I have a pretty mundane part time job as a really bad receptionist at my school. Most of the time that entails answering a few phone calls, frowning at excel, and writing. Yesterday was slightly different because I was hurled into the asymmetric, logic-hating world of the art building to take inventory of computers tucked away in a few dozen offices. For a blog named after weird geometry, I hate it in practice; also, a non-euclidean sofa would be horrible for naps. My experience with the art building was an unholy journey down hallways that meet at wrong angles and walls that watched me, and for that I have mad beef with many artists.
I spent most of my time trying to make sense of a map, but that was a lot like trying to read braille with my tongue. I skulked in dim lights for 4 hours begging my maps to make sense, but that was a foolish hope. How could a map make sense when the building it showed was probably drawn by an architect high on weapons-grade LSD and trapped in a cement mixer. No, the building couldn’t resemble any hint of a logical mind because I think it was designed to reflect the people it hosts. I wasn’t puttering through nonsensical halls; I was traversing the weird neural network of every disturbed artist that has filtered through that building. Hanging from the ceiling of almost every hall was an exit sign with an arrow, but then that arrow just pointed to another sign, then that to another, until the halls formed a circle or a pentagram or the polygonal face of some paint-palette god. The signs were there to remind me that there is no escape from art’s utter lunacy. I tried to leave, but only got out when I had given up, when your home had broken what little spiritual stability I had. Art students, why are you like this; why did you put me through such suffering?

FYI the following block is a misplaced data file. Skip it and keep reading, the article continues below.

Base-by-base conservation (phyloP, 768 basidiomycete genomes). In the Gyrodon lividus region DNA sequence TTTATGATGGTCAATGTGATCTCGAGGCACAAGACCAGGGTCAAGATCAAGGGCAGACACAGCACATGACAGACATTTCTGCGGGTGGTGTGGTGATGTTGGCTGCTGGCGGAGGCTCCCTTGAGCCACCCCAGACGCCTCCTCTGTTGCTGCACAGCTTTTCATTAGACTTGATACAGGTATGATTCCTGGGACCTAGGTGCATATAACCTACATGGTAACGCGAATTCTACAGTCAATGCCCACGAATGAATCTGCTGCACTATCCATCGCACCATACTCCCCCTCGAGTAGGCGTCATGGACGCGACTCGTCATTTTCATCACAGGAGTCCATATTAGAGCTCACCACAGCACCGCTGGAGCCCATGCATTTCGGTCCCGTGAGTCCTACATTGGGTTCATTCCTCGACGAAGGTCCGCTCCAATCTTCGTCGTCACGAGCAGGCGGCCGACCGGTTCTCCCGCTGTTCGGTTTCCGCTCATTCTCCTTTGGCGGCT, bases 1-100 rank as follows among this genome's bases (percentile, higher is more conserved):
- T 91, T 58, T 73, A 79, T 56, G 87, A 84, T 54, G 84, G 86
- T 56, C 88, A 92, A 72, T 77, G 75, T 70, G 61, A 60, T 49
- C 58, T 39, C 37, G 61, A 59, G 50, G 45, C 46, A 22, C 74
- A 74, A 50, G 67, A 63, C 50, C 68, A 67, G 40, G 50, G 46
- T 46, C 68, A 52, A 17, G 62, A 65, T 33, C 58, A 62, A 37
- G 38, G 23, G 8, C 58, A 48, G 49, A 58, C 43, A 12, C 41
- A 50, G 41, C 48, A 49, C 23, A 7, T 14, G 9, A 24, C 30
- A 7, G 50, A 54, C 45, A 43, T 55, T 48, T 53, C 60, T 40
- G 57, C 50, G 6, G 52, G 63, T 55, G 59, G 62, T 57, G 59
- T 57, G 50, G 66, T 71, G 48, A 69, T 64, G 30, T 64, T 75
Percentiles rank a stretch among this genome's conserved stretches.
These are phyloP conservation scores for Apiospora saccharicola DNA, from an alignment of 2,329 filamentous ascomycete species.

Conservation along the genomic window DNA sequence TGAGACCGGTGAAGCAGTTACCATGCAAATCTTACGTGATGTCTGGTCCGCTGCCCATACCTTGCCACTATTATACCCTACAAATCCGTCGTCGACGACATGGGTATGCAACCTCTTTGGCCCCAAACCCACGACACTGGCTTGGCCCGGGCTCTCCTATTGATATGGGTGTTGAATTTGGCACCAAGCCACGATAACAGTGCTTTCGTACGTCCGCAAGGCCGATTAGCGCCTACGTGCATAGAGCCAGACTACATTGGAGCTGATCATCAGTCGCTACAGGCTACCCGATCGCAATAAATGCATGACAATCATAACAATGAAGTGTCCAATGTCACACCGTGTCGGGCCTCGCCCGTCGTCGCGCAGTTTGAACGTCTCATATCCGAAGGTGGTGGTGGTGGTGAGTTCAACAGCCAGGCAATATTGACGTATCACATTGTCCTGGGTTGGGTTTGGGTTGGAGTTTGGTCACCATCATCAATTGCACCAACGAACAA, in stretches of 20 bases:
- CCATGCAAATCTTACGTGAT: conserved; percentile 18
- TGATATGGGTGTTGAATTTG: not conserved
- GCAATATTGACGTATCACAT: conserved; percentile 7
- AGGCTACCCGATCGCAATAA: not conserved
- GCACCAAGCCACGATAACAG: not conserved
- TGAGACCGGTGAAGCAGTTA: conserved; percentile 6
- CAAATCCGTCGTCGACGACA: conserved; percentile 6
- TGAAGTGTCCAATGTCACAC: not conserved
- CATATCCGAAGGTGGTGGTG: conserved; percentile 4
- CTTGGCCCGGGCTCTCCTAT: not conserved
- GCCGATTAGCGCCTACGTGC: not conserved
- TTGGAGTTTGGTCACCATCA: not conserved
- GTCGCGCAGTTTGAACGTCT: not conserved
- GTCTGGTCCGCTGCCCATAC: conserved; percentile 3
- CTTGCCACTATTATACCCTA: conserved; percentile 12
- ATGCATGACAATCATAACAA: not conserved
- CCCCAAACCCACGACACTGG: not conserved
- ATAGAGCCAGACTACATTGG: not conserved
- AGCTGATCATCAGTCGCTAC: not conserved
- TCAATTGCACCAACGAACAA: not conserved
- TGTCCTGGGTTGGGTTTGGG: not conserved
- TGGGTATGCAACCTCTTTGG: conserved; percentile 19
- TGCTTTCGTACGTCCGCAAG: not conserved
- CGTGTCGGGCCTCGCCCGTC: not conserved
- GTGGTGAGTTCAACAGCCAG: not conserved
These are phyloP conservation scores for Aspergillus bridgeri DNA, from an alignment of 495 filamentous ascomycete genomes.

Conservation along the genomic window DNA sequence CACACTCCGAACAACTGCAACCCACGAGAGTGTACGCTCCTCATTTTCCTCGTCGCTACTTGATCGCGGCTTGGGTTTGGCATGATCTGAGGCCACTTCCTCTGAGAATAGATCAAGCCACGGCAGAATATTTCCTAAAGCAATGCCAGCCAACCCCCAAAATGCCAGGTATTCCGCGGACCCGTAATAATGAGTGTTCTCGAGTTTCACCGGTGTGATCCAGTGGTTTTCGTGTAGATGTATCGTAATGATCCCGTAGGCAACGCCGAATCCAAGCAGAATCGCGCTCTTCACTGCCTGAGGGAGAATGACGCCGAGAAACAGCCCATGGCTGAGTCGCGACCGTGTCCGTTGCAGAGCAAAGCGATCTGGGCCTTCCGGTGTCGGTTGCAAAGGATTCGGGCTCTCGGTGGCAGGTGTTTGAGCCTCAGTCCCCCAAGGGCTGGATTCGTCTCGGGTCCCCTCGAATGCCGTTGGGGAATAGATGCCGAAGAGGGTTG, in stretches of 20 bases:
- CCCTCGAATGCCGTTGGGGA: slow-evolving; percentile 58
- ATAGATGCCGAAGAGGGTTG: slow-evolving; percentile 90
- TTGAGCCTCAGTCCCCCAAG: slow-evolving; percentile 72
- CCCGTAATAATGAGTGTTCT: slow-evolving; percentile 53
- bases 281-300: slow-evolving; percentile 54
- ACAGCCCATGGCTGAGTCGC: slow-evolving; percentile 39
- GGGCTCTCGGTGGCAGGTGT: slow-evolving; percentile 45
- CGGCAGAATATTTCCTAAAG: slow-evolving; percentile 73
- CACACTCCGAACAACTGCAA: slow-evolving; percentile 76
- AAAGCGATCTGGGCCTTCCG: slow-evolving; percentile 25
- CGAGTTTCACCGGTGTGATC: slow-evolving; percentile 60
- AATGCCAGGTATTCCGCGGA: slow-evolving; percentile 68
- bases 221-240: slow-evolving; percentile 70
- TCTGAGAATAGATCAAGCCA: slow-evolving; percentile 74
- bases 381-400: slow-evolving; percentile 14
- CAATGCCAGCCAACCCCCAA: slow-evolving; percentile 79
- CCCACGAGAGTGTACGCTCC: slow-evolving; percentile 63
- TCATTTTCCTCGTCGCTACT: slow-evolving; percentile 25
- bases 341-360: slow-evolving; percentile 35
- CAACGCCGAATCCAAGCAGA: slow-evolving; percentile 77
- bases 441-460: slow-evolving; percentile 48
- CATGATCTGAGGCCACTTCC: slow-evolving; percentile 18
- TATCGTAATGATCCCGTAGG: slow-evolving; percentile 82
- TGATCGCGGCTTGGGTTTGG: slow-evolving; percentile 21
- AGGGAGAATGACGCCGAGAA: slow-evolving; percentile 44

And why, and I need a real answer here, why the hell did you all feel the unstoppable compulsion to take the tacks from every bulletin board and make little faces out of them–also, why the fuck do you have so many bulletin boards!
The plastic pupils of dozens of thumbtack faces judged me unworthy while I wandered beneath them. Were they there to watch me, to keep me from doing crime? So many unmoving, unsympathetic eyes that followed me through unreasonable halls. I do not belong among you, artists. I know that now, and your thumbtack golems were there to witness it.
So we got beef, art students. Your house of suffering was an irrational nightmare and your pushpin wall-faces haunt me. In summary, all art students, meet me on the playground at 3 so I can pummel you with a dictionary.